British budget hotel chain to expand into Iran

The easyHotel franchise was launched by easyJet founder Stelios Haji-Ioannou in 2004, now operates in Britain, six other European countries and the UAE.

July 18, 2017 12:47
1 minute read.
Tehran iran

A general view of the Damavand summit northeast of Tehran, Iran. (photo credit: REUTERS)


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LONDON - Britain's easyHotel has reached an agreement with developers to open more than 500 rooms in Iran, joining other foreign chains that have moved into the country since the lifting of sanctions.

The budget chain, which was launched by easyJet (EZJ.L) founder Stelios Haji-Ioannou in 2004, now operates in Britain, six other European countries and the United Arab Emirates.

"There are a number of hotel companies that are looking to expand into Iran. We're looking to develop in the Middle East, and it made sense for us to take this opportunity," easyHotel Chief Executive Guy Parsons told Reuters.

Other chains to have moved into Iran since the lifting of sanctions include France's Accor (ACCP.PA), Spain's Melia Hotels International (MEL.MC) and several hotel companies based in the Gulf.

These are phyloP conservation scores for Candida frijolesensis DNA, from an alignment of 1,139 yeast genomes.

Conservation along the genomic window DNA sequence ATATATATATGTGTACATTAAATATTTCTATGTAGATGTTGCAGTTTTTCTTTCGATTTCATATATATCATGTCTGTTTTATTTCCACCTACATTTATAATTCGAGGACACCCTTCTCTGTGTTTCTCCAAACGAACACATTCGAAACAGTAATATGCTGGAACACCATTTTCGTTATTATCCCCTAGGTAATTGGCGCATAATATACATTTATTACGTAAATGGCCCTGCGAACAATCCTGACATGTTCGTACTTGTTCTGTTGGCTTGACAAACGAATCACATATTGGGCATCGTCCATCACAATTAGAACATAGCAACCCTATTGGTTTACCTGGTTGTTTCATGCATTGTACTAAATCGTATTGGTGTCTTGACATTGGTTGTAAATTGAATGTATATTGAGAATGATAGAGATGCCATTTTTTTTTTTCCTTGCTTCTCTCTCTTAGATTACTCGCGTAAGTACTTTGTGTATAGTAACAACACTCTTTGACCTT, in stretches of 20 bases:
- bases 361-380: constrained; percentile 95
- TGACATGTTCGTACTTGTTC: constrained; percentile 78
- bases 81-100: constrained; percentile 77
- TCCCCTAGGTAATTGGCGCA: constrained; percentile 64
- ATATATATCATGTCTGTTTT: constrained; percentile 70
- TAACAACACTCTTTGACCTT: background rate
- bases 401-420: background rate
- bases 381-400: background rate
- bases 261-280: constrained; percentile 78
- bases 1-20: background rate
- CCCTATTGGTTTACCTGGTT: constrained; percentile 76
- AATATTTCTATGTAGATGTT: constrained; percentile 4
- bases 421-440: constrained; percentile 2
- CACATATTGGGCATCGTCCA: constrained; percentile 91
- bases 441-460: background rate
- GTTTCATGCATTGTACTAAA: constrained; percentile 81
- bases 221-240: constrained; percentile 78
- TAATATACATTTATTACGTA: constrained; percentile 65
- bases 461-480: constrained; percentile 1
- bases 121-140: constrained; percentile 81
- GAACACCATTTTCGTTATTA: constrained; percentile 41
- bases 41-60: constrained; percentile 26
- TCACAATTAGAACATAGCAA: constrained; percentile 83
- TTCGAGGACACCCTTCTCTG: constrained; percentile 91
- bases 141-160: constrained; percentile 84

"We're comfortable that now is the right time to go ... But we're going to keep monitoring the situation and discussing it with the franchisee and developer in Iran," he said.

Relations between Iran and Britain have often been fraught though there has been a gradual improvement in recent years, helped by Iran's nuclear deal with major world powers that led to international economic sanctions being lifted in 2016.

Iranian protesters stormed the British embassy in 2011, prompting London to expel Iranian diplomats, and the countries only resumed diplomatic relations in 2014.

Iran is the 33rd largest tourism market in the world, according to the World Travel and Tourism Council, and the government hopes to attract 20 million tourists a year by 2025.

Parsons said easyHotel in Iran would be managed by a franchisee, meaning much of the running of the hotels would be subcontracted to local staff, allowing the firm to expand without risking direct capital investment.

He also said most of its customers would probably be "Iranians in Iran" and the company was not necessarily targeting a large growth in travel from Europe or Britain.

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